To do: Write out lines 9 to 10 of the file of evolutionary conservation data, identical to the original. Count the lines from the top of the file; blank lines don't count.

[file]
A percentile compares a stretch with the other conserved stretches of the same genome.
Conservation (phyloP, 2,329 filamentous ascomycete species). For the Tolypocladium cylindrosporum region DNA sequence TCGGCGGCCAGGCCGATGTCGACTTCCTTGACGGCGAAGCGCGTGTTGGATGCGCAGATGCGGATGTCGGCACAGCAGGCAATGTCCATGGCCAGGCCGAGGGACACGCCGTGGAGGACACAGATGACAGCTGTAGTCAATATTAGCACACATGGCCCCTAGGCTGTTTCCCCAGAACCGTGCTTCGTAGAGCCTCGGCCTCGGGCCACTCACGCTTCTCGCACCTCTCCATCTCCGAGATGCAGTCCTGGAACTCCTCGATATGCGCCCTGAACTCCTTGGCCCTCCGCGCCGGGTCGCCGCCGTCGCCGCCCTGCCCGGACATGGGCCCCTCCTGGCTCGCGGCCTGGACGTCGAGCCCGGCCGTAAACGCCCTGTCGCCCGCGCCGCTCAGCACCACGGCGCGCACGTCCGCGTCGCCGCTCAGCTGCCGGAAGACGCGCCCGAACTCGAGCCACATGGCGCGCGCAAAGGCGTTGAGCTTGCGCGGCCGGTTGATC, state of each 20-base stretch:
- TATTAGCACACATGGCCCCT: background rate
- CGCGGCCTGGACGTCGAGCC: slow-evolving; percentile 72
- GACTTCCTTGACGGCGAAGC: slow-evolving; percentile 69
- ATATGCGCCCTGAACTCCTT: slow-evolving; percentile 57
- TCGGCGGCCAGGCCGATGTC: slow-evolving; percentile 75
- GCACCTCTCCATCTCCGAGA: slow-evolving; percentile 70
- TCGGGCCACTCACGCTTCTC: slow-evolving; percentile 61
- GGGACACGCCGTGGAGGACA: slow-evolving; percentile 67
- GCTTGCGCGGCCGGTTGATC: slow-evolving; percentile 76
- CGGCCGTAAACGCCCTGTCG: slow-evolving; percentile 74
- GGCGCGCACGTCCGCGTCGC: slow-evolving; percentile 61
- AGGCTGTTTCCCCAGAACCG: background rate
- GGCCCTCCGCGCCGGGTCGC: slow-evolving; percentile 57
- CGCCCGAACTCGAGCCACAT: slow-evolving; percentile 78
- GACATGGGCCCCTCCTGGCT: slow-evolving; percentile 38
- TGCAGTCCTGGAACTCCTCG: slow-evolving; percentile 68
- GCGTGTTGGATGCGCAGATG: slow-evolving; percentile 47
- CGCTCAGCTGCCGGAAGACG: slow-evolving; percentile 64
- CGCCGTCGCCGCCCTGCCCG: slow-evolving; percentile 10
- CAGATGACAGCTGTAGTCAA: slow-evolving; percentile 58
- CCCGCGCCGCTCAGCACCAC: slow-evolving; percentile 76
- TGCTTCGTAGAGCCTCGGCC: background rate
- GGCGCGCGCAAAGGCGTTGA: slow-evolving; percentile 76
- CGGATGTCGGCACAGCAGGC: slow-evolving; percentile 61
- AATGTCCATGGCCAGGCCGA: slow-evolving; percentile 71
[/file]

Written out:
- TCGGGCCACTCACGCTTCTC: slow-evolving; percentile 61
- GGGACACGCCGTGGAGGACA: slow-evolving; percentile 67